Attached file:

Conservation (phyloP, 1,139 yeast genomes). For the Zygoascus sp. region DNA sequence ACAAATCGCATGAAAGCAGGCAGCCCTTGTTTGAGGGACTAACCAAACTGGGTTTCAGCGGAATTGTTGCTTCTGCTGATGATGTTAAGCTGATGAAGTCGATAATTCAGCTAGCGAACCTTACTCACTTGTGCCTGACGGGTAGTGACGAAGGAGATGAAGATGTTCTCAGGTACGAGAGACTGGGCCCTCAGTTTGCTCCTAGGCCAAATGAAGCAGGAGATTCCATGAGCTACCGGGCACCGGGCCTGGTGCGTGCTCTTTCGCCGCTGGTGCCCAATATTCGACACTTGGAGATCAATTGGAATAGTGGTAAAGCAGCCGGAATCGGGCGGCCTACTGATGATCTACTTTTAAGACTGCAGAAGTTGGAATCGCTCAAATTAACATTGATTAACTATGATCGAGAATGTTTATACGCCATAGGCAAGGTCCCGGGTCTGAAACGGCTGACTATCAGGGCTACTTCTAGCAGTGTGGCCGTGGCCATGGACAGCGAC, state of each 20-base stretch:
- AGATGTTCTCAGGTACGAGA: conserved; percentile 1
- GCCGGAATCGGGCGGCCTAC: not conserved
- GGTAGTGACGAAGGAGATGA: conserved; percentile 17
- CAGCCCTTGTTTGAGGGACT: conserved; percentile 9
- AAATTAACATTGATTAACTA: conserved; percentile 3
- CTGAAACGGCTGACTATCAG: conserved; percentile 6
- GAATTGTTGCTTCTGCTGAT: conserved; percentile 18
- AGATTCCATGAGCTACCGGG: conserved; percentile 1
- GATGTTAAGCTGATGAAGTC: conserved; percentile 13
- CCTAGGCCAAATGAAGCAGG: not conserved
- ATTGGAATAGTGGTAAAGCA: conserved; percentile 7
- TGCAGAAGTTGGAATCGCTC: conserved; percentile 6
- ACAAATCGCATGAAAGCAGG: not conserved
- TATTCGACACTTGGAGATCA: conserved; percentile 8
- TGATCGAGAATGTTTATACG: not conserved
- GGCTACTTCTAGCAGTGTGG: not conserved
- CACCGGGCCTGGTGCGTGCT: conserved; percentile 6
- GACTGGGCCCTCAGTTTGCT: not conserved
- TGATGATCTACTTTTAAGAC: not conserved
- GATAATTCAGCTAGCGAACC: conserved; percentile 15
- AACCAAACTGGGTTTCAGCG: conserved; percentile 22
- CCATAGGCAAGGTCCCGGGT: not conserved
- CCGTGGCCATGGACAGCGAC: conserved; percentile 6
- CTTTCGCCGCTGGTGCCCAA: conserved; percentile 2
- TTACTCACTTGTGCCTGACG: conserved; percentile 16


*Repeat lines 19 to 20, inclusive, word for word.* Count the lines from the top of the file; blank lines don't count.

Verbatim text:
- GACTGGGCCCTCAGTTTGCT: not conserved
- TGATGATCTACTTTTAAGAC: not conserved